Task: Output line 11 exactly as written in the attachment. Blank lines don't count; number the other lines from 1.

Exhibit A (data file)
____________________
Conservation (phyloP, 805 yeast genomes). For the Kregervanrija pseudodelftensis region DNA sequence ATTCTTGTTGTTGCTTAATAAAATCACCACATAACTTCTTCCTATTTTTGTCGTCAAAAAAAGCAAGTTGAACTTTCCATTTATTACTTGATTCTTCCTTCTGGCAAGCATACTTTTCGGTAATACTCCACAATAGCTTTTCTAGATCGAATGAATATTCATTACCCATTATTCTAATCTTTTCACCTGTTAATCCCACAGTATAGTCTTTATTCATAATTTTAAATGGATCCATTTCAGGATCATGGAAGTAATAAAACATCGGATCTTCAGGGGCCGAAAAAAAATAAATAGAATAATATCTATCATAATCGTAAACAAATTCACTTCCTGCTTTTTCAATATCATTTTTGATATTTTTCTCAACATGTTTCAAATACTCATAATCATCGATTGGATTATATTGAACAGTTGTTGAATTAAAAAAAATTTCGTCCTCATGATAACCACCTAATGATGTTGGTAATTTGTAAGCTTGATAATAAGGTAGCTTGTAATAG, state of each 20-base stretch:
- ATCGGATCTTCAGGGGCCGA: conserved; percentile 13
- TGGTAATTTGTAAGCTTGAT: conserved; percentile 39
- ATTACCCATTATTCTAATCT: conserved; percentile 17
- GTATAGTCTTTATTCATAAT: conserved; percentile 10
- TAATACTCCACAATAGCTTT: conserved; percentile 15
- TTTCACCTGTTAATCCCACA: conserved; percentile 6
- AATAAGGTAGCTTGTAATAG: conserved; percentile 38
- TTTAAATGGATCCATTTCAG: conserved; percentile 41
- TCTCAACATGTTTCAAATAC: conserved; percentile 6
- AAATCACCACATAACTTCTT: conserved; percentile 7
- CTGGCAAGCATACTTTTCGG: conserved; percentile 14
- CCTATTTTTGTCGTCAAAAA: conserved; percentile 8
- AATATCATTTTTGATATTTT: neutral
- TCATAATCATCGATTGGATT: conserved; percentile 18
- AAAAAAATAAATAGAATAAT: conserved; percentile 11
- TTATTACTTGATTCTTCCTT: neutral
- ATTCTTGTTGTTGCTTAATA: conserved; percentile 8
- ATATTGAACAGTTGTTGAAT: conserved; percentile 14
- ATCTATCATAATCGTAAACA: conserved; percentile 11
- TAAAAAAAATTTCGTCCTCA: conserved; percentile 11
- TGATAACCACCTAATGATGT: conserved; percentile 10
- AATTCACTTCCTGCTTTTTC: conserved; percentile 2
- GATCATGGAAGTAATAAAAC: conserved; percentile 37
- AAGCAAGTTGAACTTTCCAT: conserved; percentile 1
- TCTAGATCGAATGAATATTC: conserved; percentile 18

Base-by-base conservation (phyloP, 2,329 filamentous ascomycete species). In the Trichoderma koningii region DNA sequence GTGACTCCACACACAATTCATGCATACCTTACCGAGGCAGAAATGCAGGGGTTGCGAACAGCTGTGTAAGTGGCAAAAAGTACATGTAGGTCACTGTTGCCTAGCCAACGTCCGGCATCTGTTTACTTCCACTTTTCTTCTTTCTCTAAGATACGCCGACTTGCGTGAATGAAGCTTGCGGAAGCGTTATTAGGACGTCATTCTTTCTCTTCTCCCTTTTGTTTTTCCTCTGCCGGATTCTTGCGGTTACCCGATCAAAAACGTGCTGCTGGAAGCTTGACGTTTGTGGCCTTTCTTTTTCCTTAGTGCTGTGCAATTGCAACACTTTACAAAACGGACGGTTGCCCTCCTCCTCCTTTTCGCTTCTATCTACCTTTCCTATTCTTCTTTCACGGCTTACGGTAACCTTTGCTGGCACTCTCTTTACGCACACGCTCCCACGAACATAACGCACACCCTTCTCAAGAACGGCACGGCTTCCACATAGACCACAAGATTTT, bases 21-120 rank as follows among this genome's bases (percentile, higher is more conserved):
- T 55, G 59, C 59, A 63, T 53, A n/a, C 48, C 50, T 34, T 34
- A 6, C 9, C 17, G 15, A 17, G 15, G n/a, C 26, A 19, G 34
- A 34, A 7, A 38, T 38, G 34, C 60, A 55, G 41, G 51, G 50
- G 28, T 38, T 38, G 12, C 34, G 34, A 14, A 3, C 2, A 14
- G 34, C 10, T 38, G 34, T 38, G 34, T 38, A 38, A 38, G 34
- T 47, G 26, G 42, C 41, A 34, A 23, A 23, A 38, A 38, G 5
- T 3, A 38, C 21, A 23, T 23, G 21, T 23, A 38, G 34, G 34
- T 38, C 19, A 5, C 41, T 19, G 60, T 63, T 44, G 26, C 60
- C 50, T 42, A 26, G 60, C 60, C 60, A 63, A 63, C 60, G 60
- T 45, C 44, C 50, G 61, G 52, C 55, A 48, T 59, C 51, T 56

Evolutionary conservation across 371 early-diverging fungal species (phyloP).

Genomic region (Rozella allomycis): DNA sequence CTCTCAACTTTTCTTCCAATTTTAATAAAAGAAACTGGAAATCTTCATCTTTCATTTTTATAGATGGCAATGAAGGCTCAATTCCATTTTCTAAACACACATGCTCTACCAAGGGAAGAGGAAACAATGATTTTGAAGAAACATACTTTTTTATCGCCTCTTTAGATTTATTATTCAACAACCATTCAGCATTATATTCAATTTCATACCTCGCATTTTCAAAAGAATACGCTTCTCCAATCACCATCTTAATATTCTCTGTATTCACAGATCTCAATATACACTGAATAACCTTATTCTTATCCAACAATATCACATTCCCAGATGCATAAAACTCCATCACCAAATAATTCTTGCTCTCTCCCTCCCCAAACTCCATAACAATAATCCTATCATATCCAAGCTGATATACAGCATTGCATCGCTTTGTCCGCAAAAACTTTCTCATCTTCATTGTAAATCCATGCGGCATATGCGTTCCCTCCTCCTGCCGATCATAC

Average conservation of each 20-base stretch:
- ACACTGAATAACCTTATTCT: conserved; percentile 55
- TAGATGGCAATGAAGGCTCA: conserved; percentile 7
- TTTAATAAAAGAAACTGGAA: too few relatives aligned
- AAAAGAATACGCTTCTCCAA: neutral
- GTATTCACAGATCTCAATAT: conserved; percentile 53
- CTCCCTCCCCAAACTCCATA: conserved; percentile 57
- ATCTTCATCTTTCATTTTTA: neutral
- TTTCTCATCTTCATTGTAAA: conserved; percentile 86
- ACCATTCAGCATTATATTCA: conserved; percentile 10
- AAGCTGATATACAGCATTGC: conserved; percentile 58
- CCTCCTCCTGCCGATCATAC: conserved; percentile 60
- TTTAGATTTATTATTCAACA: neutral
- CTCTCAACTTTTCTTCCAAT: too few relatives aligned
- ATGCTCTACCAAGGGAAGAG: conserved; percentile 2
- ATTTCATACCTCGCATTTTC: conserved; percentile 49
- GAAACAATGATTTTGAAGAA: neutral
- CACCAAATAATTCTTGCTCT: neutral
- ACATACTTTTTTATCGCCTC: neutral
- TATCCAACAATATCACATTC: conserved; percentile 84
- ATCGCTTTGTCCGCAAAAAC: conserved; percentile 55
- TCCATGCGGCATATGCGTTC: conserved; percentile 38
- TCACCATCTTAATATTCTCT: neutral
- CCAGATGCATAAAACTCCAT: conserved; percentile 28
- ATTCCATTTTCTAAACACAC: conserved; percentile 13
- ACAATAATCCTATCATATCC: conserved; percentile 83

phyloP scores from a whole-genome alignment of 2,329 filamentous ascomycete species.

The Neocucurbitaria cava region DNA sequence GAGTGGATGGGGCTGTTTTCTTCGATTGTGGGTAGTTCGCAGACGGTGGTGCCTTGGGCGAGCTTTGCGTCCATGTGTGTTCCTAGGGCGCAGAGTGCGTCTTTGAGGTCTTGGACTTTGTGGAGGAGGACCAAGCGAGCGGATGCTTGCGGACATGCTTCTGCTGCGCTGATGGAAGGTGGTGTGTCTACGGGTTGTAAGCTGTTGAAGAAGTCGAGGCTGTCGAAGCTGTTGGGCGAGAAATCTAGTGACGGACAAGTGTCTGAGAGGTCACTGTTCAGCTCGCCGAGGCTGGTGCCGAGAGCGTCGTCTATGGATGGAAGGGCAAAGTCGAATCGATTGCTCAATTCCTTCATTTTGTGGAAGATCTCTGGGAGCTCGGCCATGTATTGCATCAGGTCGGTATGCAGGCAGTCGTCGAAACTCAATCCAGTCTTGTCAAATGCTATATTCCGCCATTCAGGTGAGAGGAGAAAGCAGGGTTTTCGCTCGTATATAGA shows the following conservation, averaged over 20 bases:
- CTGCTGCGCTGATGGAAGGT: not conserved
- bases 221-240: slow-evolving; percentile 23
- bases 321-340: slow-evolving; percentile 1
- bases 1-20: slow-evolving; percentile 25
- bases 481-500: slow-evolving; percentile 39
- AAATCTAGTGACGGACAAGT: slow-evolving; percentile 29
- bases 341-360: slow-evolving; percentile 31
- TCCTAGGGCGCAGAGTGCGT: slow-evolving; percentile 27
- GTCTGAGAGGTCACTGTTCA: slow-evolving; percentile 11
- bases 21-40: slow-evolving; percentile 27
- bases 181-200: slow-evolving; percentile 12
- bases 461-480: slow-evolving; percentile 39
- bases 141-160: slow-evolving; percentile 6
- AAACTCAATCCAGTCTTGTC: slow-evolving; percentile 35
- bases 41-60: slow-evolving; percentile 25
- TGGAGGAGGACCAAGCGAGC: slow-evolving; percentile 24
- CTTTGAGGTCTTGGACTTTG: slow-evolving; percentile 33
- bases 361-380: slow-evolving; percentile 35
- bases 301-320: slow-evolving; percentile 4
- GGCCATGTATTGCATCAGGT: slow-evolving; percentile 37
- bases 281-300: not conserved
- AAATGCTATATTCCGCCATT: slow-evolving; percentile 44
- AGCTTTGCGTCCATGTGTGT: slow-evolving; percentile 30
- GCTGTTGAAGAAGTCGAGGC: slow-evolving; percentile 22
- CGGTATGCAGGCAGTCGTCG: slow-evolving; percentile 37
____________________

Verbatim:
- AAATCACCACATAACTTCTT: conserved; percentile 7